The National Rifle Association, the country's largest gun-rights organization, quickly condemned the move as an "assault on our Second Amendment rights in the Golden State."
"The lurid facts underlying the dispute between North and LaPierre, and whether North is being singled out from other directors, is not relevant to what is in front of me," the judge said.
The NRA's recent slump in spending comes as the gun rights group is experiencing an unprecedented level of scrutiny owing to a widening financial and governance scandal.
Nearly one-fifth of all people living in the United States who died at the hands of a firearm since 1999 were killed over a three-year period.
The New York Attorney General has sued the National Rifle Association and its former PR firm over what she alleges is a pattern of obstruction from the nation's largest gun-rights group.
In an e-mail to the NRA's board of directors that was obtained by Newsweek, LaPierre celebrated the development, calling it a "quick victory" for his organization's membership.
Ten years after the ban expired in 2004, the number of mass shootings more than tripled and the number of fatalities spiked more than fourfold.
These allegations of business impropriety mirror other scandals currently engulfing America's most powerful gun rights lobby.
The case originates from a domestic dispute involving Gilchrist County Sheriff's Deputy Jefferson Davis, who threatened to kill another man he thought was having an affair with his girlfriend.
This would mean the district would not spend money or resources enforcing federal laws Roger Deeds believes are an infringement of residents' constitutional right to keep and bear arms.
The National Rifle Association and its estranged PR firm Ackerman McQueen engaged in a failed attempt at settlement negotiations to resolve ongoing litigation between the two organizations, a spokesperson for the NRA told Newsweek.
Giffords and former Virginia Governor Terry McAuliffe attended the event to promote Democratic candidates running on a platform of gun safety in the state's upcoming elections
While the vast majority of Americans do back modest efforts to curtail the availability of guns or shore up gun safety, the specific proposal O'Rourke is emphasizing divides the public's support.
"It does not take much imagination to conjure up the enormous harm that can result from the combination of illegal firearms, explosives, and drone aircrafts," prosecutor William McSwain said in a press release.
The vagueness of the retailers' statements and carefully-worded avoidance of the use of the term "ban" have become something of a Rorschach test.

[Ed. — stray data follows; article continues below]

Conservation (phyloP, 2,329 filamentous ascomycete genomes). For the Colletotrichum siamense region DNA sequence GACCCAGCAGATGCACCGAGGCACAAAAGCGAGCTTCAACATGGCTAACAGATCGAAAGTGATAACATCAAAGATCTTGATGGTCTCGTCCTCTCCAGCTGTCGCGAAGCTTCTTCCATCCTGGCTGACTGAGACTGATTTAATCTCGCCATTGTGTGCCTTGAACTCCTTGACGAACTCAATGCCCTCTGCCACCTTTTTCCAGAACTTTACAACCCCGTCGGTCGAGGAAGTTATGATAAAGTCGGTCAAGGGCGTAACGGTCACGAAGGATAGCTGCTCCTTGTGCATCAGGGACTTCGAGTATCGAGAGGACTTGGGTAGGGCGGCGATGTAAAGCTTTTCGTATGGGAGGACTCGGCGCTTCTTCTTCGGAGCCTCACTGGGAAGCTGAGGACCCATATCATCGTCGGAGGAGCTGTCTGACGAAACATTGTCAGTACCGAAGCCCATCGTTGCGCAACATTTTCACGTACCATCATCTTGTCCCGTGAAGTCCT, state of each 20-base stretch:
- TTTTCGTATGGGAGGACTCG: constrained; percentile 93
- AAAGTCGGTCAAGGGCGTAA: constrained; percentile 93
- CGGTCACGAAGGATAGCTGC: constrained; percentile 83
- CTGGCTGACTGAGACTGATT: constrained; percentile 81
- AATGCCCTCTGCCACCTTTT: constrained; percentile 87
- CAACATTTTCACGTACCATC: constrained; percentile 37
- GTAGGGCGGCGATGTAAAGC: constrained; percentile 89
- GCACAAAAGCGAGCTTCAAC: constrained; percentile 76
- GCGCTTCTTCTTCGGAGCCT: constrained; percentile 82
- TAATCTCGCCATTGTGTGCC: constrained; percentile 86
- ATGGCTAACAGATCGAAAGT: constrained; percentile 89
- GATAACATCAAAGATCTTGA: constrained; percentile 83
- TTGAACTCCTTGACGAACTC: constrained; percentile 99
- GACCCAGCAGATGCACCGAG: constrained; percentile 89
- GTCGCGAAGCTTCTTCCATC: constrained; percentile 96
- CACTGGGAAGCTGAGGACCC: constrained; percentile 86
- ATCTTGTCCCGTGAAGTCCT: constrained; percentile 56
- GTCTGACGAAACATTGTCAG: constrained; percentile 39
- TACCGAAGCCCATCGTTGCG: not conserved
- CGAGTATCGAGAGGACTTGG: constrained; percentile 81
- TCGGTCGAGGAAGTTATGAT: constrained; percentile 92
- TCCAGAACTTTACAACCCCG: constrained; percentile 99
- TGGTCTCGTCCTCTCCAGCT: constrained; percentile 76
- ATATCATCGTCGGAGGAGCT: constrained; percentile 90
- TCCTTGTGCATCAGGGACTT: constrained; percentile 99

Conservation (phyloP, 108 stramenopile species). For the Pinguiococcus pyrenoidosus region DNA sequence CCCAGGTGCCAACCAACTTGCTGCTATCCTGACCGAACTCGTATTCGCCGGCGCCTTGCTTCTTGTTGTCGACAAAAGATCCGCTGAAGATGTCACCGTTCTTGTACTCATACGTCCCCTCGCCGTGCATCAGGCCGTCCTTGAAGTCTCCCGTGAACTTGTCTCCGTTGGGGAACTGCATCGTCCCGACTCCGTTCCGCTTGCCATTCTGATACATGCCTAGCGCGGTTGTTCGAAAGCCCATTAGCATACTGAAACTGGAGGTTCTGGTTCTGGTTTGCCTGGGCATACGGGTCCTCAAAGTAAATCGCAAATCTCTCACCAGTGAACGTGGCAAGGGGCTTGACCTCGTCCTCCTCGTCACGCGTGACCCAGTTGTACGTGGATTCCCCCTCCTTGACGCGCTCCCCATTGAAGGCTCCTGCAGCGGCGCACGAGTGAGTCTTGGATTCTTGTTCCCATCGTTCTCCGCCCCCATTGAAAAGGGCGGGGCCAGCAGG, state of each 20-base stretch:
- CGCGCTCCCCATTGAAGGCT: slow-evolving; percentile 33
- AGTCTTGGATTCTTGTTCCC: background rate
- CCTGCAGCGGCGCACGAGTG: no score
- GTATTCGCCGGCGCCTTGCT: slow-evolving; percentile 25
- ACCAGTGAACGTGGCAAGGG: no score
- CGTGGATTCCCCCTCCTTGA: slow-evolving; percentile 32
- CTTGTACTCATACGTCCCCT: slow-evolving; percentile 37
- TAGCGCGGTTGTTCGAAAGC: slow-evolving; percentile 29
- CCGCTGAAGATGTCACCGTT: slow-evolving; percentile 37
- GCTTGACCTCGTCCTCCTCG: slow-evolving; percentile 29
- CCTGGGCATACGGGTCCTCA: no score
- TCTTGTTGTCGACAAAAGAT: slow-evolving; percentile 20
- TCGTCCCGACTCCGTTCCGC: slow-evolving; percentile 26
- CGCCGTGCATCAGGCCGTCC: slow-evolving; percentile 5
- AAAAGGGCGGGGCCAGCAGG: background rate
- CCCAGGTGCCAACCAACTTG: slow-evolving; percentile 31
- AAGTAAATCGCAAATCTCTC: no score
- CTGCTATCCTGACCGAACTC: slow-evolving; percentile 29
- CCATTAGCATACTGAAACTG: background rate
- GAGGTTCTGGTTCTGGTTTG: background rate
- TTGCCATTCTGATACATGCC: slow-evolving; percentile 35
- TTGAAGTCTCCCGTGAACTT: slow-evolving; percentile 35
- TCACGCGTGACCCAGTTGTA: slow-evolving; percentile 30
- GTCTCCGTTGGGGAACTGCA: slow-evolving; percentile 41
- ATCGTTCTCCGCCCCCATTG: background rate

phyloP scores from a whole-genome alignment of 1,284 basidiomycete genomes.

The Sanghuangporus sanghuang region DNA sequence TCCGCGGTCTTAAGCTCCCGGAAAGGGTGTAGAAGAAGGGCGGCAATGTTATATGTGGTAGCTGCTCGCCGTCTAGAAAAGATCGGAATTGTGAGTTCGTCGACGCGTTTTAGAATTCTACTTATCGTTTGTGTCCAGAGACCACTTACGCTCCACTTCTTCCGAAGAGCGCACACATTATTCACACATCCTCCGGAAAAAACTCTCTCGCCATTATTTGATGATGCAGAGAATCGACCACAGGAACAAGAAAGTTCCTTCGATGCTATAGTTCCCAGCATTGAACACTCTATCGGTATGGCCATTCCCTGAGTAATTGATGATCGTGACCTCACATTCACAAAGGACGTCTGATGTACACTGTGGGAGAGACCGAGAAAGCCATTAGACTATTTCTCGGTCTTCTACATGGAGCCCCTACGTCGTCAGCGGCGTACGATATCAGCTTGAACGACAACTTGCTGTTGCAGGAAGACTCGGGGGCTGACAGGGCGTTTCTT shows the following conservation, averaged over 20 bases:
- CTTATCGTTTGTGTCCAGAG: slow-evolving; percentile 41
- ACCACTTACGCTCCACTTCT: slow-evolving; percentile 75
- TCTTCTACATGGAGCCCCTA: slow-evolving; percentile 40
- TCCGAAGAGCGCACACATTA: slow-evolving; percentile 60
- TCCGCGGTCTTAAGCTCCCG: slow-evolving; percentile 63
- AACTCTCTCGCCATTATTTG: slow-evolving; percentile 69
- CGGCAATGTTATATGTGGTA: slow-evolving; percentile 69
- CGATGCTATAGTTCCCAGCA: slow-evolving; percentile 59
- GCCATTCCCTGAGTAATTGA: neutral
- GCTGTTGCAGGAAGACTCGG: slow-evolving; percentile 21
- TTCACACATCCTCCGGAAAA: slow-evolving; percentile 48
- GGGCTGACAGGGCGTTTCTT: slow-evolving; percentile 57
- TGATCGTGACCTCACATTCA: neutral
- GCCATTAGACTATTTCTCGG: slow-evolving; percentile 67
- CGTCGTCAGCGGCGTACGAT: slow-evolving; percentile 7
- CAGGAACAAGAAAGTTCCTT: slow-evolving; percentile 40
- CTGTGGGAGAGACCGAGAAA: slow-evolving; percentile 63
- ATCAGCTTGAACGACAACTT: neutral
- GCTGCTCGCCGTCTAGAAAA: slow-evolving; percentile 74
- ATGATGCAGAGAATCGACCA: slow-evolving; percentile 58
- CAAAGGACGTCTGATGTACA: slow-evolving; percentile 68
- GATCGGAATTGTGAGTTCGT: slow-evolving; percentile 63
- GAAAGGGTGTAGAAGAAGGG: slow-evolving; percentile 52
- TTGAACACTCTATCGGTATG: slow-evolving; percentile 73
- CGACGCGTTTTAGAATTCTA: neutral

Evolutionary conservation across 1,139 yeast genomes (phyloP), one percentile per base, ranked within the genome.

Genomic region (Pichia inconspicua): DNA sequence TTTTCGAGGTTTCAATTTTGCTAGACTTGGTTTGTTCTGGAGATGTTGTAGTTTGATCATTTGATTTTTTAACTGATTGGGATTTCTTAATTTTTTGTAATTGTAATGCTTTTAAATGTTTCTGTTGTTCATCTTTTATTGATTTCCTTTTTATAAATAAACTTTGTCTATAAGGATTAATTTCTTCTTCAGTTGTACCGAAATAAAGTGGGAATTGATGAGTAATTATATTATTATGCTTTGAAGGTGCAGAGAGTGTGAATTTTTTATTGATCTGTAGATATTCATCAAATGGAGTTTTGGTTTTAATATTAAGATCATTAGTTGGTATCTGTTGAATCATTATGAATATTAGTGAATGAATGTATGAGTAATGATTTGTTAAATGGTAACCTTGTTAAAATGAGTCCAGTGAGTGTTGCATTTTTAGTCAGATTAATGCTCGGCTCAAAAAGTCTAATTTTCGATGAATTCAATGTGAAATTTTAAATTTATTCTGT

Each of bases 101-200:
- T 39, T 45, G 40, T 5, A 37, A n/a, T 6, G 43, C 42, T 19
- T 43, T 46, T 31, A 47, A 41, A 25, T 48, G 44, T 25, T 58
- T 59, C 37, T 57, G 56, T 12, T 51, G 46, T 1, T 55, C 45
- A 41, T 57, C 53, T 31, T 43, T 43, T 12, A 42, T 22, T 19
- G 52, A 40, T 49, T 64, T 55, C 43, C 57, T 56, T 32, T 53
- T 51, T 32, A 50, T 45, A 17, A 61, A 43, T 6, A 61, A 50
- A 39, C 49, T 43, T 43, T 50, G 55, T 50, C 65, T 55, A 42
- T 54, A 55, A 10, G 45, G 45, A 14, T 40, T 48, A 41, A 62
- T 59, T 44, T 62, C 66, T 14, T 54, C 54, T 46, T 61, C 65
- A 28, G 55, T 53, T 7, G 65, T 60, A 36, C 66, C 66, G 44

"The NRA must prove beyond all shadows of doubt or accusations that we are squeaky clean," Nugent wrote.
At least one NRA director privately expressed concerns about the alleged extravagance of the Alaska trip.
"Mitch McConnell should not be contracting the Senate's decisions out to the White House," Senator Chris Van Hollen said.
In response to a request for comment, Ackerman steadfastly denied the charges in a statement to Newsweek.
The memo offers Republican politicians talking points when interviewed about gun control and mass shootings.
A widening inquiry into the NRA and multi-million dollar class-action litigation against its leadership have thrown the already beleaguered gun-rights group and its tax-exempt status into further peril.
"This [mass shootings] is starting to be, unfortunately, a uniquely American situation," Pirro admonished Republican Congressman Matt Gaetz.
If the class action claim is allowed to proceed, potentially millions of donors could be eligible to receive some form of damages.
Right now there is bipartisan appetite in the Senate for a strong federal Red Flag law. The Senate should waste no time in getting it done.
NRA donor David Dell'Aquila alleged in his civil complaint that, in soliciting donations from potential contributors, the NRA made representations that "were intentionally and materially false."
Even without new legislation, there is nothing stopping gun dealers from raising concerns about customers, or denying a sale.
We were rescued by our grandmother, who walked softly and carried a big stick instead of a submachine gun.
Australia radically changed its gun laws after a 1996 massacre and bought back hundreds of thousands of guns from its citizens. Could the same work in the U.S.?
Progressive Twitter users lamented the massacre and used it as an example of the consequences of weak laws on gun ownership.